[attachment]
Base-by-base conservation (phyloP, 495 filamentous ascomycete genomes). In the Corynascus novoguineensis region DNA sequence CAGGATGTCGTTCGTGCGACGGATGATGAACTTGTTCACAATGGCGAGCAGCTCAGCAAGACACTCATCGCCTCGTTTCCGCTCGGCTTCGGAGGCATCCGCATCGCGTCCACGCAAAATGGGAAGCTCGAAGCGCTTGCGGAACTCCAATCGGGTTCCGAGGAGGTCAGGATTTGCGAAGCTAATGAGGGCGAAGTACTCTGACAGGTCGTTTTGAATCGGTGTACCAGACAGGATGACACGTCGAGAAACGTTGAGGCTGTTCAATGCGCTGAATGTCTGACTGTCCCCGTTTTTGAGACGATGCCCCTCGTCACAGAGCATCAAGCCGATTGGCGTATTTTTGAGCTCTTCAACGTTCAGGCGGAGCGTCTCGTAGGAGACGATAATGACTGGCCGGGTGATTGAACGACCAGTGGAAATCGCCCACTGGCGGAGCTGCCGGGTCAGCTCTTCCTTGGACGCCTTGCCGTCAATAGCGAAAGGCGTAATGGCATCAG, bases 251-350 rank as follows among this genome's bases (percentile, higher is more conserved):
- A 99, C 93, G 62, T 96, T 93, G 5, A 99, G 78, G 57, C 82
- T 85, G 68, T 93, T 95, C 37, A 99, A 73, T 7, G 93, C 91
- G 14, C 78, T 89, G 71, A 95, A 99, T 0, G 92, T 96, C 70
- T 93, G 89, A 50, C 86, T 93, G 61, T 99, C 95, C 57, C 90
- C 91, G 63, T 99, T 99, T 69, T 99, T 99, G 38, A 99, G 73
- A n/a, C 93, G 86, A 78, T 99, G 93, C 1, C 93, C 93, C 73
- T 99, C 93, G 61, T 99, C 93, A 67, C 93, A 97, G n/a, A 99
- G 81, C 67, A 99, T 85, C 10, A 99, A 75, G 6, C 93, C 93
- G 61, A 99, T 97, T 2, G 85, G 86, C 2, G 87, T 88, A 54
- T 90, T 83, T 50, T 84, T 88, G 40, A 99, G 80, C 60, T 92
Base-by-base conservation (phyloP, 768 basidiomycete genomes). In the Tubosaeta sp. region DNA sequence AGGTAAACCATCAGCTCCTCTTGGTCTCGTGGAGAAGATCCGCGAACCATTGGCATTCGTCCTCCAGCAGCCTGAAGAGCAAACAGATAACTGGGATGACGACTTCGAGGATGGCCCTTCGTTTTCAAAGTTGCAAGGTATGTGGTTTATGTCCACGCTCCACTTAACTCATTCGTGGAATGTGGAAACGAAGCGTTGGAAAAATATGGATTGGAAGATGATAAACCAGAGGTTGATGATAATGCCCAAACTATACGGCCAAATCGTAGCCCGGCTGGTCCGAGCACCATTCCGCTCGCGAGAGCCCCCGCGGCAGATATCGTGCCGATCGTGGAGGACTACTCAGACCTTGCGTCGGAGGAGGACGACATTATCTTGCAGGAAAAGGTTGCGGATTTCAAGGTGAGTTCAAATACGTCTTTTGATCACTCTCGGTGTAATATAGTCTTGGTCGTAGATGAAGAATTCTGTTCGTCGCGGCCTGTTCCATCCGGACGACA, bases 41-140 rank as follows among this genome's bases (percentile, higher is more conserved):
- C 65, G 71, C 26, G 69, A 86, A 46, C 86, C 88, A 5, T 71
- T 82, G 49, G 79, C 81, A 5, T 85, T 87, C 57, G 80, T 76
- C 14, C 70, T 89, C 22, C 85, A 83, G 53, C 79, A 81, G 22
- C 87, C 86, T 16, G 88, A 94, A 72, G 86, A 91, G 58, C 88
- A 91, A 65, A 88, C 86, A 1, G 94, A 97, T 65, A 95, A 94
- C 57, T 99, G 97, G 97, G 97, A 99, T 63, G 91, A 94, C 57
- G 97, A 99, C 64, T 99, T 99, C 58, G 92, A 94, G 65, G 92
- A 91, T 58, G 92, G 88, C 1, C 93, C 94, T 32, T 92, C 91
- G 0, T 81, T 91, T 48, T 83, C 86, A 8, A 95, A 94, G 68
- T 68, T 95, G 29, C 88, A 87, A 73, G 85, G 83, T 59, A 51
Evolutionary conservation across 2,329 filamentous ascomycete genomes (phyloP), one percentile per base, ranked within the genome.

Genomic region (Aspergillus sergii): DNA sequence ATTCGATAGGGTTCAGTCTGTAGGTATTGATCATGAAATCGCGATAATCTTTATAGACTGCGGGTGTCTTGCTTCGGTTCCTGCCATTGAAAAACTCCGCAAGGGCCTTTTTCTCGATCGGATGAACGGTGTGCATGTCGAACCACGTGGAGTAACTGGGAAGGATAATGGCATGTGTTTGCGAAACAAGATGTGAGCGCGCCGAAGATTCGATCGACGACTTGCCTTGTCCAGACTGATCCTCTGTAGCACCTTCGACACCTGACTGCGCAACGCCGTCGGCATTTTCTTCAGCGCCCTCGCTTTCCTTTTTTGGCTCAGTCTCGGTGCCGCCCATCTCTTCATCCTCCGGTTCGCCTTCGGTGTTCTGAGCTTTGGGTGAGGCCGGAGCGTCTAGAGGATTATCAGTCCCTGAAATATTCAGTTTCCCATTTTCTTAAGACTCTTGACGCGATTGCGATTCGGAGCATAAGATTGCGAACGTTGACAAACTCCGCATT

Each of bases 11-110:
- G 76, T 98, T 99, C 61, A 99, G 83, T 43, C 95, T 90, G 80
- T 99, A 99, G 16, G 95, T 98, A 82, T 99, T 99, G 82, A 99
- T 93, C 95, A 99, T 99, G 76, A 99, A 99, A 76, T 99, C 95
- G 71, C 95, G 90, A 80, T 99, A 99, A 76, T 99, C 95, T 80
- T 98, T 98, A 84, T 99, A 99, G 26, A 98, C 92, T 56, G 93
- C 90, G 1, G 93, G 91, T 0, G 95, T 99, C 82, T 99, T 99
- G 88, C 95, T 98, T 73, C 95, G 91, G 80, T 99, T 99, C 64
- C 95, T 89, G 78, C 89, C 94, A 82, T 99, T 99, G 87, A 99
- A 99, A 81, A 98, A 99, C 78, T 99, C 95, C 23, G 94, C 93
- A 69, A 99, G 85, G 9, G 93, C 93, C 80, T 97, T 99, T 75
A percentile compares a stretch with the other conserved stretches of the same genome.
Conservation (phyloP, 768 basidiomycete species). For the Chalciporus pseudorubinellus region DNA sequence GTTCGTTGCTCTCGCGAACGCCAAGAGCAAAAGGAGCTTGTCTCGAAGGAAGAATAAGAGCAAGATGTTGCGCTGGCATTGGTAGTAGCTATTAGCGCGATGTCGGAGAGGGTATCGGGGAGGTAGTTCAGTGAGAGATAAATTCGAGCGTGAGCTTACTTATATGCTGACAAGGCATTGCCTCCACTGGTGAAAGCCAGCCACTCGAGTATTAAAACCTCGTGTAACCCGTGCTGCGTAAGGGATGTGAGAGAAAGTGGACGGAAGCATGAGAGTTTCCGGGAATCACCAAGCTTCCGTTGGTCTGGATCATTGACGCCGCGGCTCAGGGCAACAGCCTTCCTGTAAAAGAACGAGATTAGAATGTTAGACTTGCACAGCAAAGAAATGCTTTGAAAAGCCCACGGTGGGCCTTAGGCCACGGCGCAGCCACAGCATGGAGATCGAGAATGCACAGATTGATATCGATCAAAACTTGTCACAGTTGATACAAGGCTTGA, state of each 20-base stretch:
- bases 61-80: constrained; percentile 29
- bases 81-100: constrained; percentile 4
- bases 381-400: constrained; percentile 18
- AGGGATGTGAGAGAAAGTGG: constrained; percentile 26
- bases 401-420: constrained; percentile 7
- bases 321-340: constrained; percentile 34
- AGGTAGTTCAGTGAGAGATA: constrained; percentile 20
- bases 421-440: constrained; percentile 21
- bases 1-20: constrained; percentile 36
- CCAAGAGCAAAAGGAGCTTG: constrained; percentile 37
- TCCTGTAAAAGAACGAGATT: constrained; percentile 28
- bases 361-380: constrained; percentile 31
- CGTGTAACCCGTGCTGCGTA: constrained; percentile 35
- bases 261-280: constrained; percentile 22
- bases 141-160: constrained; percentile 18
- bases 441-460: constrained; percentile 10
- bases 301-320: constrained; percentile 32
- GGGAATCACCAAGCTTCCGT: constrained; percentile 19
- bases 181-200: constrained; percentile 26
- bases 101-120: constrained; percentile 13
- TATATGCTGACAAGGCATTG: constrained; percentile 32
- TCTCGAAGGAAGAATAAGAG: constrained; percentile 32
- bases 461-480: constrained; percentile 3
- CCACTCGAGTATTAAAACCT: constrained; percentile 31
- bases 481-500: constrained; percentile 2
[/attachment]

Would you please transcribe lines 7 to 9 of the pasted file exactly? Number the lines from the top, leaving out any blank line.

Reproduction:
- A n/a, C 93, G 86, A 78, T 99, G 93, C 1, C 93, C 93, C 73
- T 99, C 93, G 61, T 99, C 93, A 67, C 93, A 97, G n/a, A 99
- G 81, C 67, A 99, T 85, C 10, A 99, A 75, G 6, C 93, C 93